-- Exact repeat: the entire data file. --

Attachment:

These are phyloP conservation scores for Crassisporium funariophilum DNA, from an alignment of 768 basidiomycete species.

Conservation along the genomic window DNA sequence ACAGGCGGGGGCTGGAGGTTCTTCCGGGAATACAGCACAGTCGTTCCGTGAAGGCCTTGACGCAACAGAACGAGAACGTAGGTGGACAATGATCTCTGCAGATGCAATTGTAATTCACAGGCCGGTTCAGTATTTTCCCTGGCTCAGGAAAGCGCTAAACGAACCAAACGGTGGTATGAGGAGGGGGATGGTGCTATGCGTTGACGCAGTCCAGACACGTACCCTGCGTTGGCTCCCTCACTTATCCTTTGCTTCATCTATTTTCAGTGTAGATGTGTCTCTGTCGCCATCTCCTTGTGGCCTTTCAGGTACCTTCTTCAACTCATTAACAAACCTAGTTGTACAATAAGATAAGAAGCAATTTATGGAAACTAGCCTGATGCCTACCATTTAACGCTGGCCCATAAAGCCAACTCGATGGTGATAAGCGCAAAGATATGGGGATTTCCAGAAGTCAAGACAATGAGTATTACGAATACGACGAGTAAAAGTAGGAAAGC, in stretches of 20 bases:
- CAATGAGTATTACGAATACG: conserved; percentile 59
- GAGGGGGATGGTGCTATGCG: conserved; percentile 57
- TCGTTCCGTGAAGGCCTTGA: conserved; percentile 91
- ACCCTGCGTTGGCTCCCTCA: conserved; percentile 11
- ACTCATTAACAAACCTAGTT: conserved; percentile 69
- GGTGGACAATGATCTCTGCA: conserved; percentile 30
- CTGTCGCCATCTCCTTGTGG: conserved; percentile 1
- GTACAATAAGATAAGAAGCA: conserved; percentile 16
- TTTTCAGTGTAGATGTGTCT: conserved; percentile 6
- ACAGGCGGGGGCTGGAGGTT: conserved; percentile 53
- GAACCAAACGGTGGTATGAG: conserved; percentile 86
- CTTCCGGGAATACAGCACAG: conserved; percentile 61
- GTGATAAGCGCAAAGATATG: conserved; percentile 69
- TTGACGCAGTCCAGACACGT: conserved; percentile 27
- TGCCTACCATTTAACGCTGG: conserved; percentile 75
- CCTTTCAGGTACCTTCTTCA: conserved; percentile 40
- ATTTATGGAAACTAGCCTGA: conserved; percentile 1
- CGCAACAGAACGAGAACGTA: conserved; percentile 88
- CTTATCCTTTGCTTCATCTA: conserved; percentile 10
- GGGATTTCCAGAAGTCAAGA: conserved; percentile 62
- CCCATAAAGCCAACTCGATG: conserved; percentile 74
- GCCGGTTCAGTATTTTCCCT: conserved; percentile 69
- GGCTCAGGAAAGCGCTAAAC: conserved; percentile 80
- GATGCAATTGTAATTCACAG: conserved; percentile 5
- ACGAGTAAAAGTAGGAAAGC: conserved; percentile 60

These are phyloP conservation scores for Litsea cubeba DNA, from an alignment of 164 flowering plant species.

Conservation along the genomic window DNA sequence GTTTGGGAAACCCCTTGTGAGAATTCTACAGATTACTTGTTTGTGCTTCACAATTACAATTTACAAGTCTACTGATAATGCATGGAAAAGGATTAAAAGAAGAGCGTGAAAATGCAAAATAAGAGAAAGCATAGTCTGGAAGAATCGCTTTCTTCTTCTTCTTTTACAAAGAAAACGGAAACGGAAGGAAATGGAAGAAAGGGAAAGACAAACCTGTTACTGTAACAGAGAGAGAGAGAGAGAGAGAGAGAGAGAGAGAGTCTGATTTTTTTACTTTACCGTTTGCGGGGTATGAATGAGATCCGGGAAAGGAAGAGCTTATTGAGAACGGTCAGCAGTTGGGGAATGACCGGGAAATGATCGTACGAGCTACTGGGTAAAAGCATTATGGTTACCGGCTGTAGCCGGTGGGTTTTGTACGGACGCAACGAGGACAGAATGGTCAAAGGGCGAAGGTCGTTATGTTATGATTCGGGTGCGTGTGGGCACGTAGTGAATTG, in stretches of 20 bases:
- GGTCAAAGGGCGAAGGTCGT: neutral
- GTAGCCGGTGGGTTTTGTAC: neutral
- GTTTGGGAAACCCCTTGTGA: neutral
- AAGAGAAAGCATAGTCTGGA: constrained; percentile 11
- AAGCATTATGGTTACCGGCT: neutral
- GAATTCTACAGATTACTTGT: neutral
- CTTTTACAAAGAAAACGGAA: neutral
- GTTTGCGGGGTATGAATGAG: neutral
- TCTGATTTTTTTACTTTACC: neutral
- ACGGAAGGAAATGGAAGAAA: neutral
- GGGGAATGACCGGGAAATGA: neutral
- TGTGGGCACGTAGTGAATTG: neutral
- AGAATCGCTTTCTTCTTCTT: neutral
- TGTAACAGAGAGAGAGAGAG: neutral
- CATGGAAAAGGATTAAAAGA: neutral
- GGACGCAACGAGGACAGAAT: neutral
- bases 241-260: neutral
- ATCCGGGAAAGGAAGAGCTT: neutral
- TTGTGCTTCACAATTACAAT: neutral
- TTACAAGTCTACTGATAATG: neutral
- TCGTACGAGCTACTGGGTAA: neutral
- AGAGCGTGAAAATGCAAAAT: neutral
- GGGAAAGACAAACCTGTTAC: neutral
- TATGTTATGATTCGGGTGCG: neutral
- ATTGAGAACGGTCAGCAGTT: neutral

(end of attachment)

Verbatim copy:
These are phyloP conservation scores for Crassisporium funariophilum DNA, from an alignment of 768 basidiomycete species.

Conservation along the genomic window DNA sequence ACAGGCGGGGGCTGGAGGTTCTTCCGGGAATACAGCACAGTCGTTCCGTGAAGGCCTTGACGCAACAGAACGAGAACGTAGGTGGACAATGATCTCTGCAGATGCAATTGTAATTCACAGGCCGGTTCAGTATTTTCCCTGGCTCAGGAAAGCGCTAAACGAACCAAACGGTGGTATGAGGAGGGGGATGGTGCTATGCGTTGACGCAGTCCAGACACGTACCCTGCGTTGGCTCCCTCACTTATCCTTTGCTTCATCTATTTTCAGTGTAGATGTGTCTCTGTCGCCATCTCCTTGTGGCCTTTCAGGTACCTTCTTCAACTCATTAACAAACCTAGTTGTACAATAAGATAAGAAGCAATTTATGGAAACTAGCCTGATGCCTACCATTTAACGCTGGCCCATAAAGCCAACTCGATGGTGATAAGCGCAAAGATATGGGGATTTCCAGAAGTCAAGACAATGAGTATTACGAATACGACGAGTAAAAGTAGGAAAGC, in stretches of 20 bases:
- CAATGAGTATTACGAATACG: conserved; percentile 59
- GAGGGGGATGGTGCTATGCG: conserved; percentile 57
- TCGTTCCGTGAAGGCCTTGA: conserved; percentile 91
- ACCCTGCGTTGGCTCCCTCA: conserved; percentile 11
- ACTCATTAACAAACCTAGTT: conserved; percentile 69
- GGTGGACAATGATCTCTGCA: conserved; percentile 30
- CTGTCGCCATCTCCTTGTGG: conserved; percentile 1
- GTACAATAAGATAAGAAGCA: conserved; percentile 16
- TTTTCAGTGTAGATGTGTCT: conserved; percentile 6
- ACAGGCGGGGGCTGGAGGTT: conserved; percentile 53
- GAACCAAACGGTGGTATGAG: conserved; percentile 86
- CTTCCGGGAATACAGCACAG: conserved; percentile 61
- GTGATAAGCGCAAAGATATG: conserved; percentile 69
- TTGACGCAGTCCAGACACGT: conserved; percentile 27
- TGCCTACCATTTAACGCTGG: conserved; percentile 75
- CCTTTCAGGTACCTTCTTCA: conserved; percentile 40
- ATTTATGGAAACTAGCCTGA: conserved; percentile 1
- CGCAACAGAACGAGAACGTA: conserved; percentile 88
- CTTATCCTTTGCTTCATCTA: conserved; percentile 10
- GGGATTTCCAGAAGTCAAGA: conserved; percentile 62
- CCCATAAAGCCAACTCGATG: conserved; percentile 74
- GCCGGTTCAGTATTTTCCCT: conserved; percentile 69
- GGCTCAGGAAAGCGCTAAAC: conserved; percentile 80
- GATGCAATTGTAATTCACAG: conserved; percentile 5
- ACGAGTAAAAGTAGGAAAGC: conserved; percentile 60

These are phyloP conservation scores for Litsea cubeba DNA, from an alignment of 164 flowering plant species.

Conservation along the genomic window DNA sequence GTTTGGGAAACCCCTTGTGAGAATTCTACAGATTACTTGTTTGTGCTTCACAATTACAATTTACAAGTCTACTGATAATGCATGGAAAAGGATTAAAAGAAGAGCGTGAAAATGCAAAATAAGAGAAAGCATAGTCTGGAAGAATCGCTTTCTTCTTCTTCTTTTACAAAGAAAACGGAAACGGAAGGAAATGGAAGAAAGGGAAAGACAAACCTGTTACTGTAACAGAGAGAGAGAGAGAGAGAGAGAGAGAGAGAGAGTCTGATTTTTTTACTTTACCGTTTGCGGGGTATGAATGAGATCCGGGAAAGGAAGAGCTTATTGAGAACGGTCAGCAGTTGGGGAATGACCGGGAAATGATCGTACGAGCTACTGGGTAAAAGCATTATGGTTACCGGCTGTAGCCGGTGGGTTTTGTACGGACGCAACGAGGACAGAATGGTCAAAGGGCGAAGGTCGTTATGTTATGATTCGGGTGCGTGTGGGCACGTAGTGAATTG, in stretches of 20 bases:
- GGTCAAAGGGCGAAGGTCGT: neutral
- GTAGCCGGTGGGTTTTGTAC: neutral
- GTTTGGGAAACCCCTTGTGA: neutral
- AAGAGAAAGCATAGTCTGGA: constrained; percentile 11
- AAGCATTATGGTTACCGGCT: neutral
- GAATTCTACAGATTACTTGT: neutral
- CTTTTACAAAGAAAACGGAA: neutral
- GTTTGCGGGGTATGAATGAG: neutral
- TCTGATTTTTTTACTTTACC: neutral
- ACGGAAGGAAATGGAAGAAA: neutral
- GGGGAATGACCGGGAAATGA: neutral
- TGTGGGCACGTAGTGAATTG: neutral
- AGAATCGCTTTCTTCTTCTT: neutral
- TGTAACAGAGAGAGAGAGAG: neutral
- CATGGAAAAGGATTAAAAGA: neutral
- GGACGCAACGAGGACAGAAT: neutral
- bases 241-260: neutral
- ATCCGGGAAAGGAAGAGCTT: neutral
- TTGTGCTTCACAATTACAAT: neutral
- TTACAAGTCTACTGATAATG: neutral
- TCGTACGAGCTACTGGGTAA: neutral
- AGAGCGTGAAAATGCAAAAT: neutral
- GGGAAAGACAAACCTGTTAC: neutral
- TATGTTATGATTCGGGTGCG: neutral
- ATTGAGAACGGTCAGCAGTT: neutral